A power to remit late payment penalty, now contained on a general basis in the proviso to sub-section 207(1) is being reinstated in more restricted terms in proposed sub-section 207(1A).

By paragraph (a) of sub-section (1A) the Commissioner will be permitted to remit the additional tax payable by a taxpayer if he is satisfied that the circumstances that led to the delay in payment of the income tax were not caused by an act or omission of the taxpayer and the taxpayer has taken reasonable action to mitigate the effects of the circumstances that led to the delay. For example, paragraph (a) would permit the Commissioner to remit additional tax in a case where the late payment of income tax was caused by adverse factors beyond the taxpayer's control, such as, loss of property or trading stock through an accident or a natural disaster. The power to remit the additional tax will, however, only be available if the taxpayer has taken any action reasonably available to mitigate the effects of the adverse factors. Action that a taxpayer could be expected to take in mitigation would include payment of as much as practicable of the outstanding tax.

Paragraph (b) of sub-section (1A) will authorise the Commissioner of Taxation to remit the additional tax in appropriate cases, notwithstanding that the circumstances which led to the delay in payment of tax were caused by the taxpayer. Remission of the penalty tax will be possible if the Commissioner is satisfied that the taxpayer has taken reasonable action to mitigate the effects of those circumstances and that it is fair and reasonable to remit the penalty tax in view of the nature of those circumstances.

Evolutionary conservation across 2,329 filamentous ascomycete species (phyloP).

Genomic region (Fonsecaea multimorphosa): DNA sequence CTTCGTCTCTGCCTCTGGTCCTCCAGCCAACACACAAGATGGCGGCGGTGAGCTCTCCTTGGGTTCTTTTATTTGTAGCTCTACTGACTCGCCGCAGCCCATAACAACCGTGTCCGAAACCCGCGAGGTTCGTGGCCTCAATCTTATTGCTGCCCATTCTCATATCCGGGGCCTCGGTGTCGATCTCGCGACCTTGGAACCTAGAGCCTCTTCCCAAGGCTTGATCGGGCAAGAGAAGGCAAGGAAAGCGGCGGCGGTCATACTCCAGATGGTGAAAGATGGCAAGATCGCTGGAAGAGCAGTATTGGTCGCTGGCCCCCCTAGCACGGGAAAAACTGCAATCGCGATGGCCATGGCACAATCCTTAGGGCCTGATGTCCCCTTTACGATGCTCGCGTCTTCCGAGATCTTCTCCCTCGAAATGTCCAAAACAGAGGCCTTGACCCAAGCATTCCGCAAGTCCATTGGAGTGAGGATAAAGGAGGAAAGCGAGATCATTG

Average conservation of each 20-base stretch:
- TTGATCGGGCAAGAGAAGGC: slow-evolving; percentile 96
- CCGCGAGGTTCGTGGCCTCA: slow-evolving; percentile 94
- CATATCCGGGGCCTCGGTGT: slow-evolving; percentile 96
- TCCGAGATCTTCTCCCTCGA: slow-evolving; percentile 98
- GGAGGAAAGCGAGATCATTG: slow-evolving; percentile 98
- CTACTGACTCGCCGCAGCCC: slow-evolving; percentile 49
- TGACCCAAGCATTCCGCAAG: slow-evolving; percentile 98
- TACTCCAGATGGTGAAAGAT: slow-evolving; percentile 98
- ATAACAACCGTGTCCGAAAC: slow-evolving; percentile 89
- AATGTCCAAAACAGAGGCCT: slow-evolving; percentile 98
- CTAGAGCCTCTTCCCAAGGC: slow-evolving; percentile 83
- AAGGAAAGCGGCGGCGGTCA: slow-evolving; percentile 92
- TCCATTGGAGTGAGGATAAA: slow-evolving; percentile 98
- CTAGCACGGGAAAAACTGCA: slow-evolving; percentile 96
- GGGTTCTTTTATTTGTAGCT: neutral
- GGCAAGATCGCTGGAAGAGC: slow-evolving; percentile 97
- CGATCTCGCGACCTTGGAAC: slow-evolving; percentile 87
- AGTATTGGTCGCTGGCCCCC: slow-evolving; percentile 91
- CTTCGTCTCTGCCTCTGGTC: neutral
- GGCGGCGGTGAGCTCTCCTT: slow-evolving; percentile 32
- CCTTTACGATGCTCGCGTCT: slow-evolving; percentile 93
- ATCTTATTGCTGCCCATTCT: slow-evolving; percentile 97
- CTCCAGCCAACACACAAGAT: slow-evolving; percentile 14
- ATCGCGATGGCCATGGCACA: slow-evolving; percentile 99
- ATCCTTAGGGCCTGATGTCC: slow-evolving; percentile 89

A situation to which paragraph (b) would apply could arise out of financial difficulties caused by a business decision taken by the taxpayer which, although it might have been a reasonable decision to take at the time, resulted in a loss or other adverse consequences for the taxpayer.

By paragraph (c) of sub-section (1A) the Commissioner of Taxation will be able to remit additional tax imposed for late payment of income tax where he considers that there are other special circumstances to justify that course.

The automatic imposition of additional tax by sub-section 207(1) will, in some cases, result in very small amounts of additional tax being payable. Paragraph (1A)(c) will permit the Commissioner to remit in full those small amounts if he considers that course to be justified.

Clause 10: Estimated income tax

This clause proposes amendments to section 221AG of the Principal Act by which sub-sections 221AG(6) and (7) will be omitted and two new sub-sections substituted. Section 221AG forms a part of the provisions in the Principal Act by which companies are called upon to pay advance instalments of tax. The section operates, in cases where a notice has been served by the Commissioner of Taxation on a company requiring it to pay an instalment of company tax, to permit the company to make an estimate of its expected income tax liability for the purpose of varying the amount payable by way of instalments.